In 2016, President Donald J. Trump won Detroit and Wayne County by 10,704 votes, helping make him become the first Republican to win Michigan in 28 years.
All reasonable expectations based on Trump Campaign internal polls and data, were pointing to a far better margin of victory there in 2020.
But problems began surfacing in Detroit’s numbers in the Aug. 4 primary, prompting the county’s Board of Canvassers to send an official request for help to Secretary of State Jocelyn Benson.
Monica Palmer, chairwoman of the board said the primary count “was so inaccurate that we can’t even attempt to make it right.”
State and city officials have known for at least four years how bad the ballot counting process was. Detroit Mayor Mike Duggan slammed the ballot mismatches in 2016.
“Everybody in the city knows it was terrible,” he said in 2016, “and the good news was Michigan didn’t decide the national election because it would have shown a real spotlight.”
But even in August the number of ballots tracked in precinct poll books did not match the number of ballots counted.
Detroit had problems with precinct count mismatches in the November 2016 election when officials couldn’t reconcile vote totals for 59% of precincts showing most of the issues involving too many votes.
Heading into the November 2020 presidential election, in August the problem was evident. Recorded ballot counts in 72% of Detroit’s absentee voting precincts didn’t match the number of ballots cast.
The county’s Board of Canvassers then requested for Secretary of State Jocelyn Benson’s office to examine the “training and processes” used in Detroit’s Aug. 4 primary.
Jonathan Kinloch, a Democrat and one of the canvassing board’s four members, said, “It was a perfect storm.”
The “storm” involved a record number of absentee ballots being cast in Michigan’s primary and seasoned election workers not feeling it was safe to help with administering the election because of COVID-19, he added.
“The situation could amplify the spotlight on absentee ballots in Michigan ahead of an election for which record levels of mail-in voting are expected and President Donald Trump is already raising concerns about how votes will be handled,” reported The Detroit News’ Craig Mauger on August 21, 2020.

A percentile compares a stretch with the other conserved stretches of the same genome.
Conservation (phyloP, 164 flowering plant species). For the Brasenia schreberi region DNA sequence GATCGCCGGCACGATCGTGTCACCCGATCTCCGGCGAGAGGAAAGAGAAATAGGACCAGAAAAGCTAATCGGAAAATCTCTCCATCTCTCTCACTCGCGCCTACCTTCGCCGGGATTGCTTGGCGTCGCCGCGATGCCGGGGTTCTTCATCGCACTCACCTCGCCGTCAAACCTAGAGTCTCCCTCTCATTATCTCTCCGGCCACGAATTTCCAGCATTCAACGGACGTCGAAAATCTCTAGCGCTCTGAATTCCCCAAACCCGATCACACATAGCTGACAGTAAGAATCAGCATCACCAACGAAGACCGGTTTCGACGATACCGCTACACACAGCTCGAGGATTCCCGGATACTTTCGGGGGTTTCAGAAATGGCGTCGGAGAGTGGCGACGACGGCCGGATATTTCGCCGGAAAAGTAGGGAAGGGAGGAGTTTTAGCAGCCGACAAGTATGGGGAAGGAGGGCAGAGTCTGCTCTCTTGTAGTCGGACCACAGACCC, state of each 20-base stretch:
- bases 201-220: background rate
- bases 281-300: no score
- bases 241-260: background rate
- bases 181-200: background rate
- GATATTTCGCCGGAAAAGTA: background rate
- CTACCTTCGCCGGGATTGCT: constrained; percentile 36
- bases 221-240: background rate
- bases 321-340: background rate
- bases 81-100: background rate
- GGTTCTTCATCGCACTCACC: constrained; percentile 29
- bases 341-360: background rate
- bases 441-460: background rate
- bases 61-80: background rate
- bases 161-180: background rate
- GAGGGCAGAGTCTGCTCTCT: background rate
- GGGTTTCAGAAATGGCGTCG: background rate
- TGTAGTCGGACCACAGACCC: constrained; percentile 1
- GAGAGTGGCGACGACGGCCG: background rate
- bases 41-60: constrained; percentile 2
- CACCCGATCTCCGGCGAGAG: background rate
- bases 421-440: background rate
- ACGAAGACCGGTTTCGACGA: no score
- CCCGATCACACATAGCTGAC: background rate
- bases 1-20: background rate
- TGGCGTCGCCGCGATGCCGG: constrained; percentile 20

“The Wayne County board is asking Benson, a Detroit resident, to investigate “the training and processes used by the City of Detroit” in the primary election,” Mauger wrote. “The board also requested that the first-term Democrat appoint a state monitor to oversee the counting of absentee ballots in the general election.”
Response from Secretary of State Benson was critically important because the November election would bring Michigan’s first statewide general election with ‘no-reason absentee voting’ after voter approval of a 2018 constitutional amendment. Benson, a Democrat, has close ties with Kamala Harris.
In August, Mayor Duggan said he was reaching out to Benson and Detroit City Clerk Janice Winfrey, who administers elections in the city, “to make sure this gets fixed immediately.”
“We cannot have a recurrence of these problems in November,” Duggan said.
The audit findings in 2016 prompted Republican then-Secretary of State Ruth Johnson to have state election officials assist Winfrey’s office in changing poll worker training and recruitment efforts.
The Wayne County Board of Canvassers includes two Democrats and two Republicans.
In their August 2020 resolution, the Wayne County board voted unanimously to request that Benson “appoint a monitor to supervise the training and administration” of Detroit’s absentee voter count boards in the general election.
The Secretary of State’s Office was aware of the county board’s request, said Tracy Wimmer, Benson’s spokeswoman.
“The Bureau of Elections will work with the City of Detroit to identify any errors that may have occurred in the processing of absent voter ballots and to implement any needed improvements to training procedures in advance of November,” Wimmer added.
The Michigan Republican Party blasted the apparent problems with tracking vote totals in Wayne County.
“The people of Michigan deserve to know that their elections are being conducted fairly and competently, but today’s news shows that Wayne County and the City of Detroit can’t conduct an election to even the most basic of standards,” said Laura Cox, the party’s chairwoman.
The Board of Canvassers are Monica Palmer, Republican; Jonathan C. Kinloch, Democrat; William Hartmann, Republican; and Allen Wilson, Democrat.
Canvassers in the State of Michigan is currently composed of two Republican members and two Democratic members, appointed by the County Board of Commissioners to four year terms.
The Board members are responsible for canvassing the votes cast within the county they serve. The Board members certify elections for all local, countywide and district offices which are contained entirely within the county they serve.
The Board members are responsible for inspecting the county’s ballot containers every four years. The County Canvass Board also conducts recounts for all units of government within the county they serve.